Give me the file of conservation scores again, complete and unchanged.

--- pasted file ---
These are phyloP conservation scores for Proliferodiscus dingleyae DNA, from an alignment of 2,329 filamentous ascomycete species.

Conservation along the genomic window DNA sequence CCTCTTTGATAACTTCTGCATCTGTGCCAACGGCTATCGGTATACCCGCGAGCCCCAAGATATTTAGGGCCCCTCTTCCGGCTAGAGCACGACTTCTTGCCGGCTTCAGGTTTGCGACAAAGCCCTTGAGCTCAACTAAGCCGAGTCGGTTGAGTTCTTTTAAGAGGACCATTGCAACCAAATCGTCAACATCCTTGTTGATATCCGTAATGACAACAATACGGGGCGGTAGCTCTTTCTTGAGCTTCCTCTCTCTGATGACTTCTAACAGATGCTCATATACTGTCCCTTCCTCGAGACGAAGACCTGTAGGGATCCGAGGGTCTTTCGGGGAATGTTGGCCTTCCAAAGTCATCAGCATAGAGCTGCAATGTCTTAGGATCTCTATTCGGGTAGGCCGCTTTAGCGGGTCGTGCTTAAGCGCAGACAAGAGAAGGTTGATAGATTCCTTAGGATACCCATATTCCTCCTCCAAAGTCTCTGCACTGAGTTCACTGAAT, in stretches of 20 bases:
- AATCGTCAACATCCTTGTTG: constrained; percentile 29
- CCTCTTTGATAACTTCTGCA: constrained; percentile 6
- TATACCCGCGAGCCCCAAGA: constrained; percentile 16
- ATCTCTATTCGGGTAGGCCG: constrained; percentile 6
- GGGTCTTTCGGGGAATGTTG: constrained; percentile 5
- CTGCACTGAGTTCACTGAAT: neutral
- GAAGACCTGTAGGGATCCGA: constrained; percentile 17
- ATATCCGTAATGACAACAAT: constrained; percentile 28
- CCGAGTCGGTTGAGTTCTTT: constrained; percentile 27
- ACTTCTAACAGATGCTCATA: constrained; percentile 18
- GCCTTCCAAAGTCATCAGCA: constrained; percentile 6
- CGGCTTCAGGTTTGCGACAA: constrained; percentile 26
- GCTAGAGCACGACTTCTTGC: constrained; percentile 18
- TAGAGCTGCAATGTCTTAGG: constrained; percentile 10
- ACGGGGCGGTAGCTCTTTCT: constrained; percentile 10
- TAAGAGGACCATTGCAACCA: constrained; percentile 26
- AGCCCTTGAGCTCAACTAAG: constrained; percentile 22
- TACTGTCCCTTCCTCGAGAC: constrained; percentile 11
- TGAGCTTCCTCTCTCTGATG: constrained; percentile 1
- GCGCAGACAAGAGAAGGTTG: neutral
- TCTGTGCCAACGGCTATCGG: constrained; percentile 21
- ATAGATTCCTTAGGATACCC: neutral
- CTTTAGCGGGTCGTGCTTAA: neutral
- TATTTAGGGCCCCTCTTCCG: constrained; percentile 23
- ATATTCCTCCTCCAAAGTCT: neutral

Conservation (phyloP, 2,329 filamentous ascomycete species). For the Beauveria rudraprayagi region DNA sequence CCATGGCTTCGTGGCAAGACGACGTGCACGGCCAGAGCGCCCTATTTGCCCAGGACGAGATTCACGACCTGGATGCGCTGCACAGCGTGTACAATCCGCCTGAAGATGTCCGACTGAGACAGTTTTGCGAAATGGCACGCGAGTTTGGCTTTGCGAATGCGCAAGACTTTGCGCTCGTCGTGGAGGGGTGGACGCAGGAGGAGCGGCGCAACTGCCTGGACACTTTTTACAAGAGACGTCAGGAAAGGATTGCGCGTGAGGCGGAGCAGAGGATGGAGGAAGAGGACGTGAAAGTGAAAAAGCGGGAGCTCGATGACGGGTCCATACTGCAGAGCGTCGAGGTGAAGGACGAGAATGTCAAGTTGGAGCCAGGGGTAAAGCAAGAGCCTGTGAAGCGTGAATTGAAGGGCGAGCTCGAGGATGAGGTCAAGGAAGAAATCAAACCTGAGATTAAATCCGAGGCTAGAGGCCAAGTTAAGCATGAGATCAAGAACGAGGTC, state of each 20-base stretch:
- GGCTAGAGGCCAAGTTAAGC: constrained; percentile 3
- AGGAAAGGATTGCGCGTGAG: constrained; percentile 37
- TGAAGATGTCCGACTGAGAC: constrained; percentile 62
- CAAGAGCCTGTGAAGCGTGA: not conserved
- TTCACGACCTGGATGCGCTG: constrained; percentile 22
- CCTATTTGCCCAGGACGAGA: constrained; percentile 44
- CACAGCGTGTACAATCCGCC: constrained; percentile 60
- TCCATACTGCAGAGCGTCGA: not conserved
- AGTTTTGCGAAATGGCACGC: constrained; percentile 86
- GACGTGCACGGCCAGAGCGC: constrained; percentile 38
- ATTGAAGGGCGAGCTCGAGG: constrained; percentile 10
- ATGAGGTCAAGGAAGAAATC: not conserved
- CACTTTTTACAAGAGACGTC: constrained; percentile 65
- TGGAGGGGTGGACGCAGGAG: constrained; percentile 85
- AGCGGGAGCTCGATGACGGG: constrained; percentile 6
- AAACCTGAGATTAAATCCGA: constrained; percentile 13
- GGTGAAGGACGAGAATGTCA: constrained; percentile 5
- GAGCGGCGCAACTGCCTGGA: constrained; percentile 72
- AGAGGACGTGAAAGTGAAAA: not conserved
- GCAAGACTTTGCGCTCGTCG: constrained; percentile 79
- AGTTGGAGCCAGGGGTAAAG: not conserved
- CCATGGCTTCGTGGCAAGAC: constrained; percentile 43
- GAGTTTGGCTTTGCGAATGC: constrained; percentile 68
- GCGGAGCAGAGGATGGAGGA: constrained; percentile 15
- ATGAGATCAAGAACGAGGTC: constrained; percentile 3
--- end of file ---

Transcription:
These are phyloP conservation scores for Proliferodiscus dingleyae DNA, from an alignment of 2,329 filamentous ascomycete species.

Conservation along the genomic window DNA sequence CCTCTTTGATAACTTCTGCATCTGTGCCAACGGCTATCGGTATACCCGCGAGCCCCAAGATATTTAGGGCCCCTCTTCCGGCTAGAGCACGACTTCTTGCCGGCTTCAGGTTTGCGACAAAGCCCTTGAGCTCAACTAAGCCGAGTCGGTTGAGTTCTTTTAAGAGGACCATTGCAACCAAATCGTCAACATCCTTGTTGATATCCGTAATGACAACAATACGGGGCGGTAGCTCTTTCTTGAGCTTCCTCTCTCTGATGACTTCTAACAGATGCTCATATACTGTCCCTTCCTCGAGACGAAGACCTGTAGGGATCCGAGGGTCTTTCGGGGAATGTTGGCCTTCCAAAGTCATCAGCATAGAGCTGCAATGTCTTAGGATCTCTATTCGGGTAGGCCGCTTTAGCGGGTCGTGCTTAAGCGCAGACAAGAGAAGGTTGATAGATTCCTTAGGATACCCATATTCCTCCTCCAAAGTCTCTGCACTGAGTTCACTGAAT, in stretches of 20 bases:
- AATCGTCAACATCCTTGTTG: constrained; percentile 29
- CCTCTTTGATAACTTCTGCA: constrained; percentile 6
- TATACCCGCGAGCCCCAAGA: constrained; percentile 16
- ATCTCTATTCGGGTAGGCCG: constrained; percentile 6
- GGGTCTTTCGGGGAATGTTG: constrained; percentile 5
- CTGCACTGAGTTCACTGAAT: neutral
- GAAGACCTGTAGGGATCCGA: constrained; percentile 17
- ATATCCGTAATGACAACAAT: constrained; percentile 28
- CCGAGTCGGTTGAGTTCTTT: constrained; percentile 27
- ACTTCTAACAGATGCTCATA: constrained; percentile 18
- GCCTTCCAAAGTCATCAGCA: constrained; percentile 6
- CGGCTTCAGGTTTGCGACAA: constrained; percentile 26
- GCTAGAGCACGACTTCTTGC: constrained; percentile 18
- TAGAGCTGCAATGTCTTAGG: constrained; percentile 10
- ACGGGGCGGTAGCTCTTTCT: constrained; percentile 10
- TAAGAGGACCATTGCAACCA: constrained; percentile 26
- AGCCCTTGAGCTCAACTAAG: constrained; percentile 22
- TACTGTCCCTTCCTCGAGAC: constrained; percentile 11
- TGAGCTTCCTCTCTCTGATG: constrained; percentile 1
- GCGCAGACAAGAGAAGGTTG: neutral
- TCTGTGCCAACGGCTATCGG: constrained; percentile 21
- ATAGATTCCTTAGGATACCC: neutral
- CTTTAGCGGGTCGTGCTTAA: neutral
- TATTTAGGGCCCCTCTTCCG: constrained; percentile 23
- ATATTCCTCCTCCAAAGTCT: neutral

Conservation (phyloP, 2,329 filamentous ascomycete species). For the Beauveria rudraprayagi region DNA sequence CCATGGCTTCGTGGCAAGACGACGTGCACGGCCAGAGCGCCCTATTTGCCCAGGACGAGATTCACGACCTGGATGCGCTGCACAGCGTGTACAATCCGCCTGAAGATGTCCGACTGAGACAGTTTTGCGAAATGGCACGCGAGTTTGGCTTTGCGAATGCGCAAGACTTTGCGCTCGTCGTGGAGGGGTGGACGCAGGAGGAGCGGCGCAACTGCCTGGACACTTTTTACAAGAGACGTCAGGAAAGGATTGCGCGTGAGGCGGAGCAGAGGATGGAGGAAGAGGACGTGAAAGTGAAAAAGCGGGAGCTCGATGACGGGTCCATACTGCAGAGCGTCGAGGTGAAGGACGAGAATGTCAAGTTGGAGCCAGGGGTAAAGCAAGAGCCTGTGAAGCGTGAATTGAAGGGCGAGCTCGAGGATGAGGTCAAGGAAGAAATCAAACCTGAGATTAAATCCGAGGCTAGAGGCCAAGTTAAGCATGAGATCAAGAACGAGGTC, state of each 20-base stretch:
- GGCTAGAGGCCAAGTTAAGC: constrained; percentile 3
- AGGAAAGGATTGCGCGTGAG: constrained; percentile 37
- TGAAGATGTCCGACTGAGAC: constrained; percentile 62
- CAAGAGCCTGTGAAGCGTGA: not conserved
- TTCACGACCTGGATGCGCTG: constrained; percentile 22
- CCTATTTGCCCAGGACGAGA: constrained; percentile 44
- CACAGCGTGTACAATCCGCC: constrained; percentile 60
- TCCATACTGCAGAGCGTCGA: not conserved
- AGTTTTGCGAAATGGCACGC: constrained; percentile 86
- GACGTGCACGGCCAGAGCGC: constrained; percentile 38
- ATTGAAGGGCGAGCTCGAGG: constrained; percentile 10
- ATGAGGTCAAGGAAGAAATC: not conserved
- CACTTTTTACAAGAGACGTC: constrained; percentile 65
- TGGAGGGGTGGACGCAGGAG: constrained; percentile 85
- AGCGGGAGCTCGATGACGGG: constrained; percentile 6
- AAACCTGAGATTAAATCCGA: constrained; percentile 13
- GGTGAAGGACGAGAATGTCA: constrained; percentile 5
- GAGCGGCGCAACTGCCTGGA: constrained; percentile 72
- AGAGGACGTGAAAGTGAAAA: not conserved
- GCAAGACTTTGCGCTCGTCG: constrained; percentile 79
- AGTTGGAGCCAGGGGTAAAG: not conserved
- CCATGGCTTCGTGGCAAGAC: constrained; percentile 43
- GAGTTTGGCTTTGCGAATGC: constrained; percentile 68
- GCGGAGCAGAGGATGGAGGA: constrained; percentile 15
- ATGAGATCAAGAACGAGGTC: constrained; percentile 3